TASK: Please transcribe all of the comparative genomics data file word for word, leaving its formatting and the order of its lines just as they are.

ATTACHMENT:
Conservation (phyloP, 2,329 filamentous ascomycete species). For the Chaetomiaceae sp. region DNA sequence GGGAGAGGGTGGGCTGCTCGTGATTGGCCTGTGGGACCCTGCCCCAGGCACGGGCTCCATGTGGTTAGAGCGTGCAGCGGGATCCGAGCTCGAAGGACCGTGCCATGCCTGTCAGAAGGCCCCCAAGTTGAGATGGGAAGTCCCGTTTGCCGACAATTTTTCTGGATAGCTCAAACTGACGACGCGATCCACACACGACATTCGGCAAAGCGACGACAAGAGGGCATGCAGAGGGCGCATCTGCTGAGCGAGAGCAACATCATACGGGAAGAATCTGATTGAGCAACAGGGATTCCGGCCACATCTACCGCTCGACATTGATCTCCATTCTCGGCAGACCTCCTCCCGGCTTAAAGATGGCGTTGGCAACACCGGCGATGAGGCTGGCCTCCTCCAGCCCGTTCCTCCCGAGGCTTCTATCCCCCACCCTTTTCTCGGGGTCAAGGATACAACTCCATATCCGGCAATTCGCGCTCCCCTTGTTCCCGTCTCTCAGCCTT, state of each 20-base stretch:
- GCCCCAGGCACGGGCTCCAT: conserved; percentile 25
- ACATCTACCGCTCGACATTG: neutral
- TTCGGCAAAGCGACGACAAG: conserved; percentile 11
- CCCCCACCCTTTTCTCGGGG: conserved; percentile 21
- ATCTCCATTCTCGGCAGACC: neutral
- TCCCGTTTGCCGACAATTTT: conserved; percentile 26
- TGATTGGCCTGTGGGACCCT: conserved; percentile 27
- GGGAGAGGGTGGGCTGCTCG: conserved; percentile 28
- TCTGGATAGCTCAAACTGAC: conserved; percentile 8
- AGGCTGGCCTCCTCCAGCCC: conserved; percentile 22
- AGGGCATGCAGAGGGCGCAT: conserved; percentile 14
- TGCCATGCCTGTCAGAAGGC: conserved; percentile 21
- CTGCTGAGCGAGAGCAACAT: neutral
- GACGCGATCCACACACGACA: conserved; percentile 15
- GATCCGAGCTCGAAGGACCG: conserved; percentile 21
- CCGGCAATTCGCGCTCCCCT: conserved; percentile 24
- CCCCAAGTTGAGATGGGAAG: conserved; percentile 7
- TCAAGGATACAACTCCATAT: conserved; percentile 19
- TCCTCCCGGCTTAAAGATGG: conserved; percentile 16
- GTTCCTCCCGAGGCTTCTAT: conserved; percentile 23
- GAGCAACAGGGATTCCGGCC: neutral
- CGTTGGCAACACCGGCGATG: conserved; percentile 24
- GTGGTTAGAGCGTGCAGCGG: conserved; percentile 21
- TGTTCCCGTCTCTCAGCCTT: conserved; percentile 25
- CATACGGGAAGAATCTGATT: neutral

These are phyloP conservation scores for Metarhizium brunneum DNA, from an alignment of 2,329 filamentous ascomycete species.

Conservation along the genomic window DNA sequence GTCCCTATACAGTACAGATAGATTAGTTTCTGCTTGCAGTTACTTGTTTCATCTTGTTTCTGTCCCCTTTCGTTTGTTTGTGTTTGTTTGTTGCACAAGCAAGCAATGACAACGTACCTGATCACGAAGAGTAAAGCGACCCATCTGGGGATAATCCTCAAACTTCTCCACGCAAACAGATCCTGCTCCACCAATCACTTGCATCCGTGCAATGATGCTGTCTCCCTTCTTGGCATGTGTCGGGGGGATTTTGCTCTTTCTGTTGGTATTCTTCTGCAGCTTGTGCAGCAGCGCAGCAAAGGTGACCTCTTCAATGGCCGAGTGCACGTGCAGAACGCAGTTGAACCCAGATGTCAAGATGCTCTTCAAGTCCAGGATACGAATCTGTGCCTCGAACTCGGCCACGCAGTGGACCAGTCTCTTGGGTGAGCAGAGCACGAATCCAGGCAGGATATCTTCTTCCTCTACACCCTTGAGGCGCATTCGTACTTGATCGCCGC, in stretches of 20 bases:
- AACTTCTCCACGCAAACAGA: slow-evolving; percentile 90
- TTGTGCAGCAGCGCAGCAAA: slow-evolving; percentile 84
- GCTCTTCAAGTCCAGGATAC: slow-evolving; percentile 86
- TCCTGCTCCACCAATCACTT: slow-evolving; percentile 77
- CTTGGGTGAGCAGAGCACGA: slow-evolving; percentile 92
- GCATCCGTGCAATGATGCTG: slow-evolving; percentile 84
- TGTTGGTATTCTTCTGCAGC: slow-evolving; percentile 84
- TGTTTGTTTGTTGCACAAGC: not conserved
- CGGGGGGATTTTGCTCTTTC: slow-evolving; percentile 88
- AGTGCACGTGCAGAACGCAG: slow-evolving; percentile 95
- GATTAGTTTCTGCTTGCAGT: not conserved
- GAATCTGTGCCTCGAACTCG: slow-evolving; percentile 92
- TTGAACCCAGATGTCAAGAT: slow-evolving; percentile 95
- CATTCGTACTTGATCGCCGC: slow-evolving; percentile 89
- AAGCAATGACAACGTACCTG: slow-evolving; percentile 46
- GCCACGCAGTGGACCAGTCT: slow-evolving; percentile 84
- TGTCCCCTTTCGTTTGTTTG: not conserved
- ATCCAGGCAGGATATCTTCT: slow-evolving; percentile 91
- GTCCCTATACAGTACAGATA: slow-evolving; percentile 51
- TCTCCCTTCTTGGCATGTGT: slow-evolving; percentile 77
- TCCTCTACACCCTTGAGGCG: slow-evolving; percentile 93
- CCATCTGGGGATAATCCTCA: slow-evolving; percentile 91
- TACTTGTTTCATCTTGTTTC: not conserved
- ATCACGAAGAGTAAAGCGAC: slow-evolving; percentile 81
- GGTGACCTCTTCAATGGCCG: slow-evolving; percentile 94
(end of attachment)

Conservation (phyloP, 2,329 filamentous ascomycete species). For the Chaetomiaceae sp. region DNA sequence GGGAGAGGGTGGGCTGCTCGTGATTGGCCTGTGGGACCCTGCCCCAGGCACGGGCTCCATGTGGTTAGAGCGTGCAGCGGGATCCGAGCTCGAAGGACCGTGCCATGCCTGTCAGAAGGCCCCCAAGTTGAGATGGGAAGTCCCGTTTGCCGACAATTTTTCTGGATAGCTCAAACTGACGACGCGATCCACACACGACATTCGGCAAAGCGACGACAAGAGGGCATGCAGAGGGCGCATCTGCTGAGCGAGAGCAACATCATACGGGAAGAATCTGATTGAGCAACAGGGATTCCGGCCACATCTACCGCTCGACATTGATCTCCATTCTCGGCAGACCTCCTCCCGGCTTAAAGATGGCGTTGGCAACACCGGCGATGAGGCTGGCCTCCTCCAGCCCGTTCCTCCCGAGGCTTCTATCCCCCACCCTTTTCTCGGGGTCAAGGATACAACTCCATATCCGGCAATTCGCGCTCCCCTTGTTCCCGTCTCTCAGCCTT, state of each 20-base stretch:
- GCCCCAGGCACGGGCTCCAT: conserved; percentile 25
- ACATCTACCGCTCGACATTG: neutral
- TTCGGCAAAGCGACGACAAG: conserved; percentile 11
- CCCCCACCCTTTTCTCGGGG: conserved; percentile 21
- ATCTCCATTCTCGGCAGACC: neutral
- TCCCGTTTGCCGACAATTTT: conserved; percentile 26
- TGATTGGCCTGTGGGACCCT: conserved; percentile 27
- GGGAGAGGGTGGGCTGCTCG: conserved; percentile 28
- TCTGGATAGCTCAAACTGAC: conserved; percentile 8
- AGGCTGGCCTCCTCCAGCCC: conserved; percentile 22
- AGGGCATGCAGAGGGCGCAT: conserved; percentile 14
- TGCCATGCCTGTCAGAAGGC: conserved; percentile 21
- CTGCTGAGCGAGAGCAACAT: neutral
- GACGCGATCCACACACGACA: conserved; percentile 15
- GATCCGAGCTCGAAGGACCG: conserved; percentile 21
- CCGGCAATTCGCGCTCCCCT: conserved; percentile 24
- CCCCAAGTTGAGATGGGAAG: conserved; percentile 7
- TCAAGGATACAACTCCATAT: conserved; percentile 19
- TCCTCCCGGCTTAAAGATGG: conserved; percentile 16
- GTTCCTCCCGAGGCTTCTAT: conserved; percentile 23
- GAGCAACAGGGATTCCGGCC: neutral
- CGTTGGCAACACCGGCGATG: conserved; percentile 24
- GTGGTTAGAGCGTGCAGCGG: conserved; percentile 21
- TGTTCCCGTCTCTCAGCCTT: conserved; percentile 25
- CATACGGGAAGAATCTGATT: neutral

These are phyloP conservation scores for Metarhizium brunneum DNA, from an alignment of 2,329 filamentous ascomycete species.

Conservation along the genomic window DNA sequence GTCCCTATACAGTACAGATAGATTAGTTTCTGCTTGCAGTTACTTGTTTCATCTTGTTTCTGTCCCCTTTCGTTTGTTTGTGTTTGTTTGTTGCACAAGCAAGCAATGACAACGTACCTGATCACGAAGAGTAAAGCGACCCATCTGGGGATAATCCTCAAACTTCTCCACGCAAACAGATCCTGCTCCACCAATCACTTGCATCCGTGCAATGATGCTGTCTCCCTTCTTGGCATGTGTCGGGGGGATTTTGCTCTTTCTGTTGGTATTCTTCTGCAGCTTGTGCAGCAGCGCAGCAAAGGTGACCTCTTCAATGGCCGAGTGCACGTGCAGAACGCAGTTGAACCCAGATGTCAAGATGCTCTTCAAGTCCAGGATACGAATCTGTGCCTCGAACTCGGCCACGCAGTGGACCAGTCTCTTGGGTGAGCAGAGCACGAATCCAGGCAGGATATCTTCTTCCTCTACACCCTTGAGGCGCATTCGTACTTGATCGCCGC, in stretches of 20 bases:
- AACTTCTCCACGCAAACAGA: slow-evolving; percentile 90
- TTGTGCAGCAGCGCAGCAAA: slow-evolving; percentile 84
- GCTCTTCAAGTCCAGGATAC: slow-evolving; percentile 86
- TCCTGCTCCACCAATCACTT: slow-evolving; percentile 77
- CTTGGGTGAGCAGAGCACGA: slow-evolving; percentile 92
- GCATCCGTGCAATGATGCTG: slow-evolving; percentile 84
- TGTTGGTATTCTTCTGCAGC: slow-evolving; percentile 84
- TGTTTGTTTGTTGCACAAGC: not conserved
- CGGGGGGATTTTGCTCTTTC: slow-evolving; percentile 88
- AGTGCACGTGCAGAACGCAG: slow-evolving; percentile 95
- GATTAGTTTCTGCTTGCAGT: not conserved
- GAATCTGTGCCTCGAACTCG: slow-evolving; percentile 92
- TTGAACCCAGATGTCAAGAT: slow-evolving; percentile 95
- CATTCGTACTTGATCGCCGC: slow-evolving; percentile 89
- AAGCAATGACAACGTACCTG: slow-evolving; percentile 46
- GCCACGCAGTGGACCAGTCT: slow-evolving; percentile 84
- TGTCCCCTTTCGTTTGTTTG: not conserved
- ATCCAGGCAGGATATCTTCT: slow-evolving; percentile 91
- GTCCCTATACAGTACAGATA: slow-evolving; percentile 51
- TCTCCCTTCTTGGCATGTGT: slow-evolving; percentile 77
- TCCTCTACACCCTTGAGGCG: slow-evolving; percentile 93
- CCATCTGGGGATAATCCTCA: slow-evolving; percentile 91
- TACTTGTTTCATCTTGTTTC: not conserved
- ATCACGAAGAGTAAAGCGAC: slow-evolving; percentile 81
- GGTGACCTCTTCAATGGCCG: slow-evolving; percentile 94